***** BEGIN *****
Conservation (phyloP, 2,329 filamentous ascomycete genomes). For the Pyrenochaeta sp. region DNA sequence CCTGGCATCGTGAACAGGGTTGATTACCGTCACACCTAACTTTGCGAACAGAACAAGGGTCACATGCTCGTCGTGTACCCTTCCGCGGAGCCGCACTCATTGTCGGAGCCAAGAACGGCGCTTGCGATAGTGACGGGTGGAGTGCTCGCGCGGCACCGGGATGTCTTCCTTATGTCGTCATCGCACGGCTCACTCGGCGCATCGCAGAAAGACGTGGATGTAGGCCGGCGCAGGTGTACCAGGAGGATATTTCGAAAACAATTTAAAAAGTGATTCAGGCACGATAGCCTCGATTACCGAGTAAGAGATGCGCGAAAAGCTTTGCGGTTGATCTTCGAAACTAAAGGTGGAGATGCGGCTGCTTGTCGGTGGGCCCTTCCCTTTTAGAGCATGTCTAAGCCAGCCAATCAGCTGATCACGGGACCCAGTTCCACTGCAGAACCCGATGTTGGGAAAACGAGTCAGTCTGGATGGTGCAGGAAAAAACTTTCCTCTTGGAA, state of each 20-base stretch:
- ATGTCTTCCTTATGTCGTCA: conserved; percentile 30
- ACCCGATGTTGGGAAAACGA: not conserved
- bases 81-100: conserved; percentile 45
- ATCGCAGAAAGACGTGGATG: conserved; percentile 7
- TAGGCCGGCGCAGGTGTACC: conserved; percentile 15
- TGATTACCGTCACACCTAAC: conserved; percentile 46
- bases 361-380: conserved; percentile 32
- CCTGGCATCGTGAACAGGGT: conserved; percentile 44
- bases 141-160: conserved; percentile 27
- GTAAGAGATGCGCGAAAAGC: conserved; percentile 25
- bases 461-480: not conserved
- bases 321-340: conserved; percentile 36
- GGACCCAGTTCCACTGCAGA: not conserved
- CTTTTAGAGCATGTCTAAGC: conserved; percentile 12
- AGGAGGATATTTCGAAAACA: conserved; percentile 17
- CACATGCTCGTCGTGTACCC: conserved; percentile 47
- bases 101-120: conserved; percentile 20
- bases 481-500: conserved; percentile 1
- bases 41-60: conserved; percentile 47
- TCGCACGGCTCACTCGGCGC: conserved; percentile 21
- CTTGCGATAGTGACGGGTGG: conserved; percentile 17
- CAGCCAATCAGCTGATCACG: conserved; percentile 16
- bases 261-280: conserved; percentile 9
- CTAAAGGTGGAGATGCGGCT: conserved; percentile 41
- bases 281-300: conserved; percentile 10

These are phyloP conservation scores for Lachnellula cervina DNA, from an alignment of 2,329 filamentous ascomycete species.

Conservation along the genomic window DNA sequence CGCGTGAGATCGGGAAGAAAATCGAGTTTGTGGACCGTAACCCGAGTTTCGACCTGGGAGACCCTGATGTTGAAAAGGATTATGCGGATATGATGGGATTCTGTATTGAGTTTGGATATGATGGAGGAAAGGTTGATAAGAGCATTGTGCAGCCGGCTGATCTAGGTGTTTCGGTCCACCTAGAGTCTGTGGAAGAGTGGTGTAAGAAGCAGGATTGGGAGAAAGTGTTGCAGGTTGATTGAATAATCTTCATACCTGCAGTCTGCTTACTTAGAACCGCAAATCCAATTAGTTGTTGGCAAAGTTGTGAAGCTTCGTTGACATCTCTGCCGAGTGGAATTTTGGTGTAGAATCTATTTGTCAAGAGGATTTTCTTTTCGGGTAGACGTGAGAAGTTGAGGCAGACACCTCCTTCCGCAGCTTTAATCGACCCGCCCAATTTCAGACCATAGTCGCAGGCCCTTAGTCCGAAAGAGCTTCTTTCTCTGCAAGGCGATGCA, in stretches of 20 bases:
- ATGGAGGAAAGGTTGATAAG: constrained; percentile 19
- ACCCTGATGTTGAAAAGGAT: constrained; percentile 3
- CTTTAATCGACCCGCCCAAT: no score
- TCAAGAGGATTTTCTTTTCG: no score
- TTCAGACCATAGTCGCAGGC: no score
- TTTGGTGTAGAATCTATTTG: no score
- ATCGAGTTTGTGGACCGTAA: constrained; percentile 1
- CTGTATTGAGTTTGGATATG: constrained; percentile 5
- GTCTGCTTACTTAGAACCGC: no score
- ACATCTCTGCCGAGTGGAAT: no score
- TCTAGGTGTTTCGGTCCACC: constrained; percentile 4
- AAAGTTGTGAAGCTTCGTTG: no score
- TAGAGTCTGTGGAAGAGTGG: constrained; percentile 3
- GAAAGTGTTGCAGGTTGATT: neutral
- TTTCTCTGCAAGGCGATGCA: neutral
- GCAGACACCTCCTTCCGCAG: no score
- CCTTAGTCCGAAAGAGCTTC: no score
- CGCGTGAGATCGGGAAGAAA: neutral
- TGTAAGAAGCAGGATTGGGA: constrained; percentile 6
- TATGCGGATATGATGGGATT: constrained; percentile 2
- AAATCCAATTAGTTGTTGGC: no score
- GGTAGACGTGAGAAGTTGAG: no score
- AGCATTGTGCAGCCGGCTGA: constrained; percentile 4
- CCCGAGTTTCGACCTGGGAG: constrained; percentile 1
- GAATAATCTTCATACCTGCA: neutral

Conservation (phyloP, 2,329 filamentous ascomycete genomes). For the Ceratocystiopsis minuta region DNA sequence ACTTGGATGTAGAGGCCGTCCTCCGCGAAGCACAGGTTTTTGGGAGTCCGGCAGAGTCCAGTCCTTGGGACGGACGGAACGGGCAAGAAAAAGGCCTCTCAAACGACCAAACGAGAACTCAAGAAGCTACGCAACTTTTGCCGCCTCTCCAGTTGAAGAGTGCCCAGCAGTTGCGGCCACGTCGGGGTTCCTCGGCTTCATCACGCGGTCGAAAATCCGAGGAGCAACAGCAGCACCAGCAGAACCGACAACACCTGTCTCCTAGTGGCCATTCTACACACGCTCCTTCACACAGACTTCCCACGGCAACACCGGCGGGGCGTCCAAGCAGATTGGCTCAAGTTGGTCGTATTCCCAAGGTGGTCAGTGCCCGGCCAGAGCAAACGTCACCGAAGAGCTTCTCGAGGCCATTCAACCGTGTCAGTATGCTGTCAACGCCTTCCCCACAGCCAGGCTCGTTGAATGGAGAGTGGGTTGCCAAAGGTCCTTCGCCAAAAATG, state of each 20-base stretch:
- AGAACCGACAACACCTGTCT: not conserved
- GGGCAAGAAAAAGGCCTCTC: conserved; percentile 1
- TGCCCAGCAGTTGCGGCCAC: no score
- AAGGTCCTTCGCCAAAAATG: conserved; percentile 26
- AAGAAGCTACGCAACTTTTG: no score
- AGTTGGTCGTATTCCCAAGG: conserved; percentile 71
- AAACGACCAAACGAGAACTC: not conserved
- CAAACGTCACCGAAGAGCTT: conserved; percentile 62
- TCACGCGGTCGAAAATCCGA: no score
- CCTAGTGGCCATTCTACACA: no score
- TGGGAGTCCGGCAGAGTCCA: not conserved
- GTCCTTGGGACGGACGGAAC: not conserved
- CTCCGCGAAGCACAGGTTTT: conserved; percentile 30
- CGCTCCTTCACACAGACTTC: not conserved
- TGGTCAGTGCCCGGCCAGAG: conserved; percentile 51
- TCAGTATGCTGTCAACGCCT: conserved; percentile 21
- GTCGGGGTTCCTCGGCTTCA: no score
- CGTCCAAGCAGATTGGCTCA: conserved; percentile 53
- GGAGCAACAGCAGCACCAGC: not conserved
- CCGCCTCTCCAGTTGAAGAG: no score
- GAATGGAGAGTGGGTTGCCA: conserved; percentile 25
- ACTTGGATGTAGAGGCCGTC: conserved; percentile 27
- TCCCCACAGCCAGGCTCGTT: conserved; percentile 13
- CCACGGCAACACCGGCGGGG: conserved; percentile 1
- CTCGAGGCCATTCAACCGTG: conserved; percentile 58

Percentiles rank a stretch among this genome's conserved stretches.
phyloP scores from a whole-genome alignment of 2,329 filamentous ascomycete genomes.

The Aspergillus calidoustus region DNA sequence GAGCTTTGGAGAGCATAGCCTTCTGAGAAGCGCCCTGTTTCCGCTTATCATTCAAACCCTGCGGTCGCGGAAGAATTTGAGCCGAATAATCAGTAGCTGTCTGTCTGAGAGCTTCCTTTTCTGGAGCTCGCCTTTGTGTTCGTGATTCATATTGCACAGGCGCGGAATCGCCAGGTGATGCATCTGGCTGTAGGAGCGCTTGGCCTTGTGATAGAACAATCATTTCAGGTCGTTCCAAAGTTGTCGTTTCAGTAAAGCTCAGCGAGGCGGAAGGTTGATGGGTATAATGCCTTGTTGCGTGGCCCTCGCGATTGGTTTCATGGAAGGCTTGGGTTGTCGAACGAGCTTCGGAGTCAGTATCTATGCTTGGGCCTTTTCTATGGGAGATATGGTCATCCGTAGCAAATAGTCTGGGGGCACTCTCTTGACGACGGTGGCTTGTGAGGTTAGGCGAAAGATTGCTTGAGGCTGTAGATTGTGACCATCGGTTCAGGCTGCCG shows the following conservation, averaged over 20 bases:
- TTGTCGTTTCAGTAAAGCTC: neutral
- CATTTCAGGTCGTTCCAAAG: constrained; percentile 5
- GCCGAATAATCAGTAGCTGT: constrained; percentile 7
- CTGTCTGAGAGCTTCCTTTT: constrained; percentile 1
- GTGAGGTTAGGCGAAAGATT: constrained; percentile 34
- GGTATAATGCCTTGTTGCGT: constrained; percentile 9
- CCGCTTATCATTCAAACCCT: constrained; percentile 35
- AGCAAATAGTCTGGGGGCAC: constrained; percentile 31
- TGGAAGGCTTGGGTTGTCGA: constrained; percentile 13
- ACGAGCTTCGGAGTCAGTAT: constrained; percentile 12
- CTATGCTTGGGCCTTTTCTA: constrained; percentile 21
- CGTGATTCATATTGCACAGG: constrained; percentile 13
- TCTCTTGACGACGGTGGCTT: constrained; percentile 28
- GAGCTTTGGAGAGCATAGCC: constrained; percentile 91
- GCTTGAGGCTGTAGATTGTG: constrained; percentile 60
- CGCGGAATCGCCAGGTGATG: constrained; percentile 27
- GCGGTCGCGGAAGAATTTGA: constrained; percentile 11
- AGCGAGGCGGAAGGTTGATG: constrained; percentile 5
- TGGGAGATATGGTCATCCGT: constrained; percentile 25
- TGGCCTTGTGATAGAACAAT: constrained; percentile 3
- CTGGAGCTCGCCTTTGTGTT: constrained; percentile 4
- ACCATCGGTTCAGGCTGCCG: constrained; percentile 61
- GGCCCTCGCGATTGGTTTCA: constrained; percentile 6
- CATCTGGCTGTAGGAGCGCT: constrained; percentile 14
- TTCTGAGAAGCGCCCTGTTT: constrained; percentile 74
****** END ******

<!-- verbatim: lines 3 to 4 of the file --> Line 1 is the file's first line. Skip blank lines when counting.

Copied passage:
- ACCCGATGTTGGGAAAACGA: not conserved
- bases 81-100: conserved; percentile 45